# percentage of two int?

I want to get two ints, one divided by the other to get a decimal or percentage. How can I get a percentage or decimal of these two ints? (I'm not sure if it is right.. I'm probably way off...) for example:

``````int correct = 25;
int questionNum = 100;
float percent = correct/questionNum *100;
``````

This is how I thought I could do it, but it didn't work... I want to make the decimal (if there is one) into a percent out of 100 for example in this case it is %25. any ideas anyone?

Here is the correct code (thanks to Salvatore Previti!):

``````float correct = 25;
float questionNum = 100;
float percent = (correct * 100.0f) / questionNum;
``````

(btw, I am making a project using this for a quiz checking program that is why I need the percentage or decimal)

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Don't use float unless you aren't allowed to use double. You lose precision without much in the way of benefit. –  Hovercraft Full Of Eels Oct 21 '11 at 21:21
percent should contain 25 in it. Not sure what your exact issue is, seems unclear. Please update your question, and post the function where you are using this code. –  Ahmed Masud Oct 21 '11 at 21:23
@Ahmed Masud: No it won't. –  Eric Oct 21 '11 at 21:24
@Eric ah silly me :) i've been doing too much C all day hehe Java and strict types. –  Ahmed Masud Oct 21 '11 at 21:40
@HovercraftFullOfEels I am allowed to use double but how do i use it in this? –  Baruch Oct 21 '11 at 21:56

If you don't add `.0f` it will be treated like it is an integer, and an integer division is a lot different from a floating point division indeed :)

``````float percent = (n * 100.0f) / v;
``````

If you need an integer out of this you can of course cast the `float` or the `double` again in integer.

``````int percent = (int)((n * 100.0f) / v);
``````

If you know your n value is less than 21474836 (that is (2 ^ 31 / 100)), you can do all using integer operations.

``````int percent = (n * 100) / v;
``````

If you get NaN is because wathever you do you cannot divide for zero of course... it doesn't make sense.

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Code corrected now. –  Salvatore Previti Oct 21 '11 at 21:26
100F is sufficient. No need for the .0. –  JB Nizet Oct 21 '11 at 21:42
@SalvatorePreviti it gives me NAN as the answer when im using the float. with the int, it doesn't work at all.. –  Baruch Oct 21 '11 at 21:58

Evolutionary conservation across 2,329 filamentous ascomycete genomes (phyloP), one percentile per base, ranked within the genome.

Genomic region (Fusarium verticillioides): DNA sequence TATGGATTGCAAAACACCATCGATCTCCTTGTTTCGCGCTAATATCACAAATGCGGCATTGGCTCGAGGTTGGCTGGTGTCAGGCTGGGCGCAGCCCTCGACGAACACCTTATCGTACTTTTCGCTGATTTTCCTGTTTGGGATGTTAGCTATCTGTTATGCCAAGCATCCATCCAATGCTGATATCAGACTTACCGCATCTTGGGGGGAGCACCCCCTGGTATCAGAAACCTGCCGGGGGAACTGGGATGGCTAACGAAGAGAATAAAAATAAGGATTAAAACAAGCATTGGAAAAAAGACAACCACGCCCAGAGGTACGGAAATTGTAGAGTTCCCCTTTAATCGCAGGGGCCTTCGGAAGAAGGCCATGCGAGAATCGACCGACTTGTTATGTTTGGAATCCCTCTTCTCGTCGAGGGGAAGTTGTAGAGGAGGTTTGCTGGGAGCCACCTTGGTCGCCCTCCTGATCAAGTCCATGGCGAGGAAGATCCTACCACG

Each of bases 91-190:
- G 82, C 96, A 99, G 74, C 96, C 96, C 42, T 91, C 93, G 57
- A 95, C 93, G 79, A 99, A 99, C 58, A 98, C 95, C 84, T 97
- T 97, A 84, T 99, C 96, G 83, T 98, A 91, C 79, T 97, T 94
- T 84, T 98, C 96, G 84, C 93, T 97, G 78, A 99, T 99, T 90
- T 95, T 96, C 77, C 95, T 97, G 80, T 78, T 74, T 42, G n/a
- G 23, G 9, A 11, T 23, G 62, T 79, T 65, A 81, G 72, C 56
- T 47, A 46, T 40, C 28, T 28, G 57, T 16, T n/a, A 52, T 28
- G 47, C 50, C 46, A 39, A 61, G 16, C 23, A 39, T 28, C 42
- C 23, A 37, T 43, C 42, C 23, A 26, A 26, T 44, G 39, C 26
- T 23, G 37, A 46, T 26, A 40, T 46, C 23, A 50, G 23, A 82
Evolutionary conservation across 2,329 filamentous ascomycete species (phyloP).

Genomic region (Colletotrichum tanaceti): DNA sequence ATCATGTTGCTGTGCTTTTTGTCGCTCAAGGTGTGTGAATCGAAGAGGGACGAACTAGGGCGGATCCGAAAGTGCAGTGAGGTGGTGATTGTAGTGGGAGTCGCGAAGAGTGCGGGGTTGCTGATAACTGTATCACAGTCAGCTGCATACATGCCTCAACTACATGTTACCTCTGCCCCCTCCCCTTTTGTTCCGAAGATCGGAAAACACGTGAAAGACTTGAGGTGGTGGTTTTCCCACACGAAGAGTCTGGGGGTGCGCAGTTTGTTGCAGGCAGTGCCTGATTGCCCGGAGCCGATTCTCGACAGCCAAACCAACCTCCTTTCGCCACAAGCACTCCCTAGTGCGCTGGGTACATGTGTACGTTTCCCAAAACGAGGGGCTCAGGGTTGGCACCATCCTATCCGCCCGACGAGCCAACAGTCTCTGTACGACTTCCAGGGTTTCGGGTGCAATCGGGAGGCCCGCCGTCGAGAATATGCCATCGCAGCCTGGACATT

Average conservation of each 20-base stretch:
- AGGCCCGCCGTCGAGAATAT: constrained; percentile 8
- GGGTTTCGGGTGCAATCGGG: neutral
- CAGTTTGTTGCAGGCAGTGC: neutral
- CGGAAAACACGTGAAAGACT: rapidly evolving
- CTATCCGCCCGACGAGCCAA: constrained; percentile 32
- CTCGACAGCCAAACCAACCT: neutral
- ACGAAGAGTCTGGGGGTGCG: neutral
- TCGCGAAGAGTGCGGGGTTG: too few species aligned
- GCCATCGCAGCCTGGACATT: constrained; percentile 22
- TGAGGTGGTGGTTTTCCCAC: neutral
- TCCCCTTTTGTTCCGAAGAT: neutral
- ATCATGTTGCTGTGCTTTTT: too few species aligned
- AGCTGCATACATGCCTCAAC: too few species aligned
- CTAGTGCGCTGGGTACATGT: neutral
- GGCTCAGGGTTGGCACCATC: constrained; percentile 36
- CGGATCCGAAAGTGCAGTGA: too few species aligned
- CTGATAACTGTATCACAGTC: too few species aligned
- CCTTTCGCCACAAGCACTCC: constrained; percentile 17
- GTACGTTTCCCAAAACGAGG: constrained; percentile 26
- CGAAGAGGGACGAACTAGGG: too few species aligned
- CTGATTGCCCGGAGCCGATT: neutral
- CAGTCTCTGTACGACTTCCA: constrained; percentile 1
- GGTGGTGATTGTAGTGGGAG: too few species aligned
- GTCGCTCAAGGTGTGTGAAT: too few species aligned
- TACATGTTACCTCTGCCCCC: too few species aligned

If v is zero, this calculation doesn't make sense, and is the only way you can get NaN (a number divided zero is not a number). –  Salvatore Previti Oct 21 '11 at 22:00
v is equal to 4, let me check it again. –  Baruch Oct 21 '11 at 22:09

Two options:

Do the division after the multiplication:

``````int n = 25;
int v = 100;
int percent = n * 100 / v;
``````

Convert an `int` to a `float` before dividing

``````int n = 25;
int v = 100;
float percent = n * 100f / v;
//Or:
//  float percent = (float) n * 100 / v;
//  float percent = n * 100 / (float) v;
``````
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I get NAN as an answer.. any ideas? –  Baruch Oct 21 '11 at 22:02
@Baruch: Both `n` and `v` must be 0, if you're getting `NaN` –  Eric Oct 22 '11 at 7:39

One of them has to be a float going in. One possible way of ensuring that is:

``````float percent = (float) n/v * 100;
``````

Otherwise, you're doing integer division, which truncates the numbers. Also, you should be using `double` unless there's a good reason for the `float`.

The next issue you'll run into is that some of your percentages might look like 24.9999999999999% instead of 25%. This is due to precision loss in floating point representation. You'll have to decide how to deal with that, too. Options include a DecimalFormat to "fix" the formatting or BigDecimal to represent exact values.

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It is (n * 100.0f) / v –  Salvatore Previti Oct 21 '11 at 21:28
That's one of the many ways to do it. The important thing is that one of the numbers used in the division is a floating point number. –  Ryan Stewart Oct 21 '11 at 21:33
Yes ... you can do (n / (float)v) * 100; –  Salvatore Previti Oct 21 '11 at 21:39
If you're trying to make a point, I'm not getting it. –  Ryan Stewart Oct 21 '11 at 21:59
No, the operation does not require any `float` values. See @Eric's answer. –  David R Tribble Oct 21 '11 at 22:03

You have to cast one of them to a double or a float first.

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can you include a code please? –  Baruch Oct 21 '11 at 22:03
No, you don't. Multiplying first by 100 to scale the result will work. –  David R Tribble Oct 21 '11 at 22:04
``````float percent = (n / (v * 1.0f)) *100
``````
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No need to pointlessly multiply by 1; casting is better. –  Sean Owen Oct 22 '11 at 6:53